The world has moved on to the latest crisis du jour, but it wasn’t that long ago when North Korea’s Kim Jong‐un was dominating global headlines threatening to nuke places like Austin, Texas. (Why Austin? Maybe because Cato Senior Fellow Ted Galen Carpenter now resides there, but that’s only speculation on my part!)
Since then Pyongyang has gone largely silent. But on Sunday representatives from the so‐called Democratic People’s Republic of Korea met with South Korean officials and plotted expanded talks for later this week. As Yogi Berra once observed, it’s déjà vu all over again.
The DPRK has been threatening the peace in Northeast Asia since its founding in 1948. In the 1990s the Republic of Korea decided to try appeasement, providing roughly $10 billion in aid and investment to the North in ensuing years. Alas, Pyongyang simply took the cash from the so‐called Sunshine Policy and built more nuclear weapons.
Andrei Lankov, who as a Soviet student studied in Pyongyang and now teaches in the South, argues that the Kim family regime is unlikely to ever reform, since doing so would threaten its survival. Any change is likely to lead to an eventual South Korean takeover. So the DPRK regime tries to extort money out of other nations.
The ROK again is the chief target, since the upcoming talks were expected to focus on reopening the Kaesong Industrial Complex, closed by the North during its recent provocative cycle. The KIC provides Pyongyang with $90 million annually in salary revenue alone. Apparently the North also wants to restart tourist tours elsewhere, which would provide more hard currency.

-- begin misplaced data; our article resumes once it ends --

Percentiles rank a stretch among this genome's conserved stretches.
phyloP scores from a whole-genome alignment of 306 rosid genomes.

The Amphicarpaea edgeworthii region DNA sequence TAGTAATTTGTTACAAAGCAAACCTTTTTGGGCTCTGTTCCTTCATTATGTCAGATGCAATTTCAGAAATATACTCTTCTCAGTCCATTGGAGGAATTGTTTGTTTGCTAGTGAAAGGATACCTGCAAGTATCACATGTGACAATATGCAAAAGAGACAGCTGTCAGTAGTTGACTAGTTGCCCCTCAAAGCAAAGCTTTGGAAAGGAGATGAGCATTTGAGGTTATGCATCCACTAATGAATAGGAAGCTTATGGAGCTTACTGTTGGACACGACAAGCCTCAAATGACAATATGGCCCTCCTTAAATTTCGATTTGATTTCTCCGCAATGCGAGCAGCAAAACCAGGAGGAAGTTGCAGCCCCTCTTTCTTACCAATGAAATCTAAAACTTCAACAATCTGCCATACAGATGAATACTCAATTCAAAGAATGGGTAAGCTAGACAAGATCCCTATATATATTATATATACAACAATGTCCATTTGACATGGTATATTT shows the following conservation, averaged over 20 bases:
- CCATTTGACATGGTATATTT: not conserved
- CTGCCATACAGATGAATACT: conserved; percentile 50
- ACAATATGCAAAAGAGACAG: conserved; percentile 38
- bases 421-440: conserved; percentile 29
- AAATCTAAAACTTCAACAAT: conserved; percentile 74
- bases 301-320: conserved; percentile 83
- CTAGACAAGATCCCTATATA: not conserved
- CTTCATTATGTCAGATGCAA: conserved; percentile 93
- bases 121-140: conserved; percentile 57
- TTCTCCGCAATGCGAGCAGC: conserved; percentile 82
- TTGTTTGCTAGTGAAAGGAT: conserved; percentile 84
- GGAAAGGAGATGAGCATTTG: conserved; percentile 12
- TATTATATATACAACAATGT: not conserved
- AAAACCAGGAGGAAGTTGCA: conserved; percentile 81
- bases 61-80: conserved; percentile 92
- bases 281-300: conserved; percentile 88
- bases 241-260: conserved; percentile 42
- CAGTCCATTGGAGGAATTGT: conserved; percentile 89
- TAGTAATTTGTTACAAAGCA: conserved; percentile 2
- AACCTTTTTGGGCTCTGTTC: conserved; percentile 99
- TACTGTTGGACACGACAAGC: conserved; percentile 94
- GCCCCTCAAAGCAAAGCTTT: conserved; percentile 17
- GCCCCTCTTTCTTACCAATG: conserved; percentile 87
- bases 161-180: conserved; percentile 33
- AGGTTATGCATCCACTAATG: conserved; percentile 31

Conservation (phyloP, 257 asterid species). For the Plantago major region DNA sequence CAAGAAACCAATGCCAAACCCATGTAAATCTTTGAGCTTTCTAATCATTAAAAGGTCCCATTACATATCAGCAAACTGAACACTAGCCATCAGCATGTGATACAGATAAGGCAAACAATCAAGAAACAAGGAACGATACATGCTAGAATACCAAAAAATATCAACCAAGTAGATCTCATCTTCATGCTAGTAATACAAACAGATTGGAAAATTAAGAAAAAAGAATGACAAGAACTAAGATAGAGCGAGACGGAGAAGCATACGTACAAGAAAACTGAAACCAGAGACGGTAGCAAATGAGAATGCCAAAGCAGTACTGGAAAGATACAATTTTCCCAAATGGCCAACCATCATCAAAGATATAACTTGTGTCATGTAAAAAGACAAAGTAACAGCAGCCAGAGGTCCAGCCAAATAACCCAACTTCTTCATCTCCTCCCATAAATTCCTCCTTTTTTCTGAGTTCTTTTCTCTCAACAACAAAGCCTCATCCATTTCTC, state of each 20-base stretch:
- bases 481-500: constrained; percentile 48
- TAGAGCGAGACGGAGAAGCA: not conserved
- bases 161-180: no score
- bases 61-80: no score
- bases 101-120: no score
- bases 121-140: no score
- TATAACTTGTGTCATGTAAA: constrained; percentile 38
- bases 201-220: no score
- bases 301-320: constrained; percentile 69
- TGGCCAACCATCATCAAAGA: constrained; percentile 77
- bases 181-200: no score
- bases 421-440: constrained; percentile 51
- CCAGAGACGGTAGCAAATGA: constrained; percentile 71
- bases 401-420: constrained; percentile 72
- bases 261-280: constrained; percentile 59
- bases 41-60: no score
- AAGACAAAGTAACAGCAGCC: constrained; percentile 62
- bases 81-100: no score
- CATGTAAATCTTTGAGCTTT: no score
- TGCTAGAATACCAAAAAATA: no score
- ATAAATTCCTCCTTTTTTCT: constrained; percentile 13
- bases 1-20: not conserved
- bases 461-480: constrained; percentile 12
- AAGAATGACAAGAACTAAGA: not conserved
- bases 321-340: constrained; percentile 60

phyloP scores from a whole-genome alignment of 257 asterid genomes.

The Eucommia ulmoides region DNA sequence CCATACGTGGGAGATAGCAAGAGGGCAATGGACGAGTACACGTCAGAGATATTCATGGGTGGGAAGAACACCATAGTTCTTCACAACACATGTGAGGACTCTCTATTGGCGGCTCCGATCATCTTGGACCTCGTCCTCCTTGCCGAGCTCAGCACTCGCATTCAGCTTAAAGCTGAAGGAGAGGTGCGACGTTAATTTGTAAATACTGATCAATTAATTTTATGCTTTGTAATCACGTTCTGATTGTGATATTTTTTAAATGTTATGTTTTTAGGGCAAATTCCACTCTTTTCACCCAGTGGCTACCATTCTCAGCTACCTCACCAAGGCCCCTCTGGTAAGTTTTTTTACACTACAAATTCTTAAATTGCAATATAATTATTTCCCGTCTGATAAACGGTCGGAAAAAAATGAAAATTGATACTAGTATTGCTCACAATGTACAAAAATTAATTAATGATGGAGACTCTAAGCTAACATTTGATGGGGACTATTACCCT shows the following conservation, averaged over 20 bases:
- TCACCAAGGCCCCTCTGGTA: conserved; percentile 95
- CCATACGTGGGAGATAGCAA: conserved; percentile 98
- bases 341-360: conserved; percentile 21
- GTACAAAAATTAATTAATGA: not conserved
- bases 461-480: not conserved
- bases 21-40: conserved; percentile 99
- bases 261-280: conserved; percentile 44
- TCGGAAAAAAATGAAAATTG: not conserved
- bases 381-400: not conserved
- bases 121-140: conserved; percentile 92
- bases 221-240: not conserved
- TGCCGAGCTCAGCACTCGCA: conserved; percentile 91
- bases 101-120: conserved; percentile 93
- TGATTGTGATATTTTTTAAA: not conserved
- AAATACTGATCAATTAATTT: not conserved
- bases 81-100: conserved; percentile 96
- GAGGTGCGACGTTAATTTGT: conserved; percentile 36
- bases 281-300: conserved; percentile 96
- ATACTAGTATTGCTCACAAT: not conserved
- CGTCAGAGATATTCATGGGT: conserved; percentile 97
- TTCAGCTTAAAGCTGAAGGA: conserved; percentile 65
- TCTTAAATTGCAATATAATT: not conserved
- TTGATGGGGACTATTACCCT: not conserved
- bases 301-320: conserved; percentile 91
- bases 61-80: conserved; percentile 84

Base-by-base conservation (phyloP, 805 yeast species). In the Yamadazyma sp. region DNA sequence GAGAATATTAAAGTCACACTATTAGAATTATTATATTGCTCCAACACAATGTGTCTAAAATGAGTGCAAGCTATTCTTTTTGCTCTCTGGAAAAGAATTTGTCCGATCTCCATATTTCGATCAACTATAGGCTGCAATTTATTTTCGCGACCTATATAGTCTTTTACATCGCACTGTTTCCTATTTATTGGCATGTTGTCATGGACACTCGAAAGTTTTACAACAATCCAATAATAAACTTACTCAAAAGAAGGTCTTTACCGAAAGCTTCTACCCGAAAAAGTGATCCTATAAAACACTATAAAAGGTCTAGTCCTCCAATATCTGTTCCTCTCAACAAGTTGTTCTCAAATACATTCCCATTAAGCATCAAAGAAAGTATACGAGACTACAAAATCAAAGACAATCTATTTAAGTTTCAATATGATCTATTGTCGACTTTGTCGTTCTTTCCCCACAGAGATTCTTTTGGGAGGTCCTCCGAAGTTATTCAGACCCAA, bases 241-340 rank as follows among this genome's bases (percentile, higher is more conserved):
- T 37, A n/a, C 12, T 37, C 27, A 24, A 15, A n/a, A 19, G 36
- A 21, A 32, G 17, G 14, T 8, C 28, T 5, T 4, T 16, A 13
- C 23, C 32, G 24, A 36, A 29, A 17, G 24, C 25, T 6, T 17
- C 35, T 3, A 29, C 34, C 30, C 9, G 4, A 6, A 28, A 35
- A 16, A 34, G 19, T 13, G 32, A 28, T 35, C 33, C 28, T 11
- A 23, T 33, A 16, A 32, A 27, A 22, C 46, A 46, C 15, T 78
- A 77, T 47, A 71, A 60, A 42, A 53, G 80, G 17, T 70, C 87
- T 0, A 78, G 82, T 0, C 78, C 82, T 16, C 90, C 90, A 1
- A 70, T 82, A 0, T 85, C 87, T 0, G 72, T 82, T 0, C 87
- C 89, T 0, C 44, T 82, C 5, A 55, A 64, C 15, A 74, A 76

Seoul would be foolish to agree. As I argue on American Spectator online:
What possible argument is there for keeping the subsidies going after Kim Jong-un’s recent fire‐and‐brimstone tirade? South Koreans are putting money into the hands of the North’s barbaric elite which is threatening to destroy the ROK. Every won sent north can be used to add more nuclear weapons, miniaturize nuclear bombs, and extend the range of nuclear‐capable missiles.
The argument that making North Korean officials feel warm and fuzzy will convince them to cast off their collective security coat has been disproved by experience. Lankov still argues that in the long‐term the subversive impact of KIC on the North Korean population makes it worth the cost. That might be true if the money didn’t act as a direct subsidy for the regime. Cutting the North’s financial windpipe would seem to be a better strategy.
Of course, the South Korean government can set its own policy. But American taxpayers should not protect a country which is subsidizing its potential enemy. In effect, Seoul is paying Kim & Co. to build weapons which would be used to kill the very Americans guarding the ROK.
At the last minute the Kim government pulled out of the planned talks. The official reason was a tiff over relative rank of the negotiators. More likely the DPRK is playing its usual game of raising positive expectations and then creating tension, with the plan to soon return to whisper sweet nothings in Seoul’s ear.
Whatever happens to the latest round of talks, as I’ve long argued it is time for Washington to disentangle itself from the Korean peninsula. American troops should come home; America’s defense guarantee should end. North Korea should become its neighbors’ problem. Then maybe Seoul would spend millions more dollars directly on the South Korean military rather than indirectly on the North Korean military.